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Title:Medical Underservice and Cancer Mortality Among Farmers in Illinois
Author(s):Buesching, Don Paul
Department / Program:Sociology
Discipline:Sociology
Degree Granting Institution:University of Illinois at Urbana-Champaign
Degree:Ph.D.
Genre:Dissertation
Subject(s):Health Sciences, Public Health
Sociology, Public and Social Welfare
Abstract:A dominant theme in rural health care delivery has been the relative unavailability of physician services in rural areas. Although a nearly five-fold difference in physician to population ratio exists between urban and rural areas, little is known regarding the impact of this difference on health status. This epidemiologic study explores the potential impact by comparing standardized cancer mortality ratios (SMRs) among rural populations in a metropolitan county in Illinois with health care readily available within its boundaries to rural populations in two nonmetropolitan, medically underserved counties in the state. Four rural populations formed the study groups: (1) farmers in the metropolitan county; (2) rural nonfarmers in the metropolitan county; (3) farmers in the underserved counties; and (4) rural nonfarmers in the underserved counties. The entire population of the metropolitan county served as the standard population. Cancer was chosen as the disease entity of interest because past research has demonstrated excess mortality among farmers for certain cancer types and because successful detection and management of the disease requires extensive contact with the health care delivery system. As expected from past research, farmers in the study groups exhibited excess mortality for the leukemias and lymphomas, two cancer types thought to be associated with farm chemical exposure. Rural nonfarm populations evidenced decreased risk of mortality for most cancer types. In comparing the nonfarm study groups, the only statistically significant difference was an increased risk for prostate cancer in the metropolitan county. This finding suggests that barriers posed by medical underservice may not be as formidable as is sometimes thought. Although no single cancer type was significantly different between the two farm populations, the SMRs for farmers in the underserved counties were uniformly higher, leading to a significant difference in the SMR for all cancers combined. This finding suggests that medical underservice may have a small but incremental negative impact on cancer mortality among medically underserved farm populations. At 15% of the rural population of United States, farm residents may represent a sizeable and unexpected minority vulnerable to the impact of medical underservice.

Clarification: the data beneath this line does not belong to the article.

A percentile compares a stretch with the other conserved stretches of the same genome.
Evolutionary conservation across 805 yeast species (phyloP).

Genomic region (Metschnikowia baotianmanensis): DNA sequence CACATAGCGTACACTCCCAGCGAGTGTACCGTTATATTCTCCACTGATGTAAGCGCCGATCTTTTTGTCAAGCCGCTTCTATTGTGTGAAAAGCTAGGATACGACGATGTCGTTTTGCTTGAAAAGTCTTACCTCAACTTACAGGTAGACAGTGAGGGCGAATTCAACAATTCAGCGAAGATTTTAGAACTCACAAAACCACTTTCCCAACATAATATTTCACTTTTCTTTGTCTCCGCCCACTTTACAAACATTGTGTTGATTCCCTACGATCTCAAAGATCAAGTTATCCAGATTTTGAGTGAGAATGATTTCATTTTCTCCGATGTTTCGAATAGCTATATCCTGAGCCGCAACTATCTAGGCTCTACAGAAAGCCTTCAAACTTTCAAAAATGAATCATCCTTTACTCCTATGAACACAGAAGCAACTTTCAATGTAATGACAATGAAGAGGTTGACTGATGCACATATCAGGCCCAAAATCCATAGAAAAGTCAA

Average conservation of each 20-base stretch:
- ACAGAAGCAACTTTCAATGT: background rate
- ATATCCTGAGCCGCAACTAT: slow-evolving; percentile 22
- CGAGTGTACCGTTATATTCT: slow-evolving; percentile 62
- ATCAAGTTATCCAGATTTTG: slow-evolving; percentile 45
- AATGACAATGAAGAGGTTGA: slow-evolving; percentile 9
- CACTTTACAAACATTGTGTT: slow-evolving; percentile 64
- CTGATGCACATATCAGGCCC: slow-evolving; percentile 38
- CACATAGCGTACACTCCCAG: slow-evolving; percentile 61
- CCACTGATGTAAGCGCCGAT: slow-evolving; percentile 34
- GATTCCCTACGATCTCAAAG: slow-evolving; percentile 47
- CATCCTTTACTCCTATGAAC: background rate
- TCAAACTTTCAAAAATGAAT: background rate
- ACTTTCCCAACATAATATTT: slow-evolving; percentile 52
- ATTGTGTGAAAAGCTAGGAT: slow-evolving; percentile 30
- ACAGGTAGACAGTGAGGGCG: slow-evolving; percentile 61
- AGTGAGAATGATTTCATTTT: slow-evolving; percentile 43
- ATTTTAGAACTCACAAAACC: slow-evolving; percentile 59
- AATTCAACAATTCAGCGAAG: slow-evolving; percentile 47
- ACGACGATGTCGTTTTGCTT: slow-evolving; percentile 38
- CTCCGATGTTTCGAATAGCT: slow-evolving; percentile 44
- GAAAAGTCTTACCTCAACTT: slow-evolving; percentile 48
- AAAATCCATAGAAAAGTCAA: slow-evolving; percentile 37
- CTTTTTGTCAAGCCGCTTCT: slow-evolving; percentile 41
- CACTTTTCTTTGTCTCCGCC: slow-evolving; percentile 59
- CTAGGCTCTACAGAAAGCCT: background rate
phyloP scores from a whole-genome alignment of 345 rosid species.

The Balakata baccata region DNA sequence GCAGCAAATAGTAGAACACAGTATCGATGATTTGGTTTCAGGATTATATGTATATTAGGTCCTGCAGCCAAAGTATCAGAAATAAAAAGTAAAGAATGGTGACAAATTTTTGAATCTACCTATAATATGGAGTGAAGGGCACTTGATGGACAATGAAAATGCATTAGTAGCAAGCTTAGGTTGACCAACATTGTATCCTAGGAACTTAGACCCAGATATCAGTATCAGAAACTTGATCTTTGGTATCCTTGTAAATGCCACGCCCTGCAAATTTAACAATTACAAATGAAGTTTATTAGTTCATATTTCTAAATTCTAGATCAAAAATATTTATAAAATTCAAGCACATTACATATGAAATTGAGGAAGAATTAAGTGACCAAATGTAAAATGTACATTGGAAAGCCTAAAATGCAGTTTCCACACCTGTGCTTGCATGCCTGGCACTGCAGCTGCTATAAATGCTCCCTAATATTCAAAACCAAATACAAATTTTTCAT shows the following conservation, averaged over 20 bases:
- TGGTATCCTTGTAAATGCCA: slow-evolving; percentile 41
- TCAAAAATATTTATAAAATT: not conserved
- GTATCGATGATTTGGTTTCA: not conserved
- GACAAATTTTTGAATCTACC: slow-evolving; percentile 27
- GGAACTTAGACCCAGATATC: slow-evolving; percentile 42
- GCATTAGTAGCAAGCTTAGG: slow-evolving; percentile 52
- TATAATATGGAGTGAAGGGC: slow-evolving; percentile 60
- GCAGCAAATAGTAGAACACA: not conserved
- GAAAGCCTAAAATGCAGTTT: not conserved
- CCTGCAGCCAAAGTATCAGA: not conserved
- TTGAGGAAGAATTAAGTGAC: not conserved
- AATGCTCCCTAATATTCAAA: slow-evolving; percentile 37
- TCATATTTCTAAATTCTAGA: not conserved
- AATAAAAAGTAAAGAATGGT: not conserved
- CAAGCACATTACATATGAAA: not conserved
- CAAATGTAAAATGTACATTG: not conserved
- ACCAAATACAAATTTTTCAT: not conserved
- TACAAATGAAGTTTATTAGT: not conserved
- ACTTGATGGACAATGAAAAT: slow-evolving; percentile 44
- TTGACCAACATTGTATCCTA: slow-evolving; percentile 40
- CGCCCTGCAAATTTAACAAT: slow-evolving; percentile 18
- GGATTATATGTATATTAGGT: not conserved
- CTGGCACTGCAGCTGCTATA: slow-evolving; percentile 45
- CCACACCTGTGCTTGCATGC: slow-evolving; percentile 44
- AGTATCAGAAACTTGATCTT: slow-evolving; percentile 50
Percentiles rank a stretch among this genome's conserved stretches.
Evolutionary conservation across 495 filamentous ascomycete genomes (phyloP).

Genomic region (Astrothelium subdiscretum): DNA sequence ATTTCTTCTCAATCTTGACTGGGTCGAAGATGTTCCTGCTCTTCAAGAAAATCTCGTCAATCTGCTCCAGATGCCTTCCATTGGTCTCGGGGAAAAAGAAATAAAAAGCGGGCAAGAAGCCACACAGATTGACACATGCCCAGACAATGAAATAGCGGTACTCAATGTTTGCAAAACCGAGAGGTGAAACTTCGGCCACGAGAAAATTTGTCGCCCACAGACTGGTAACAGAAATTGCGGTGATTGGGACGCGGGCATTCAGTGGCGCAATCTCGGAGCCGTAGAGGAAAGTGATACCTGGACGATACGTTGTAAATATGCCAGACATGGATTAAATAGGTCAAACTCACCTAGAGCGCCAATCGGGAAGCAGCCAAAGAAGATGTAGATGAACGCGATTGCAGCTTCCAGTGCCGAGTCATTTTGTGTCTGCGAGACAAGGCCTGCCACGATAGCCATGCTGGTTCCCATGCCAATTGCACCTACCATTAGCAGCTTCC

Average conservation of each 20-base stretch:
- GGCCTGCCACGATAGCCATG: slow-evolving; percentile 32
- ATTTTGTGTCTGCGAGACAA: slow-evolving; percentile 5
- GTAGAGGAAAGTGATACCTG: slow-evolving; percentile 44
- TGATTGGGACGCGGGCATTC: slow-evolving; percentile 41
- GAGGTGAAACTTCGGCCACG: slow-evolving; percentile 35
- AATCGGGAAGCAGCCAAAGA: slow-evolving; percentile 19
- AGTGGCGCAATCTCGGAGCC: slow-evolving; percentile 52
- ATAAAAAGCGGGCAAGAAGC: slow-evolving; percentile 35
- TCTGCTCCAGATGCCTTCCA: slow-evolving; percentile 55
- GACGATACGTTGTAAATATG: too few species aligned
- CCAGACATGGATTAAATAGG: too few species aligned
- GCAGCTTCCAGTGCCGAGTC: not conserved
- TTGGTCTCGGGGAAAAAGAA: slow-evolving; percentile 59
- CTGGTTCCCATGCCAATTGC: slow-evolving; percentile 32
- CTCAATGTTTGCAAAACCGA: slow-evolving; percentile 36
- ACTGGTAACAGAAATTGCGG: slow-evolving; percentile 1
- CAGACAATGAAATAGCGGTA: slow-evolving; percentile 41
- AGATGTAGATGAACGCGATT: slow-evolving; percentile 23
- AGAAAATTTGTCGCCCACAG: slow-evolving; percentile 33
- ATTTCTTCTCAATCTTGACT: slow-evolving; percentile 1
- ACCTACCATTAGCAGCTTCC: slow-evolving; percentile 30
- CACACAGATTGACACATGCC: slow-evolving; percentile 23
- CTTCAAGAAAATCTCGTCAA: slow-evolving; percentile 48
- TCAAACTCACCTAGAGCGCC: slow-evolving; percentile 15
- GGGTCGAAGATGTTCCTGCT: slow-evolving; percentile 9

Issue Date:1986
Type:Text
Description:225 p.
Thesis (Ph.D.)--University of Illinois at Urbana-Champaign, 1986.
URI:http://hdl.handle.net/2142/71011
Other Identifier(s):(UMI)AAI8610909
Date Available in IDEALS:2014-12-16
Date Deposited:1986


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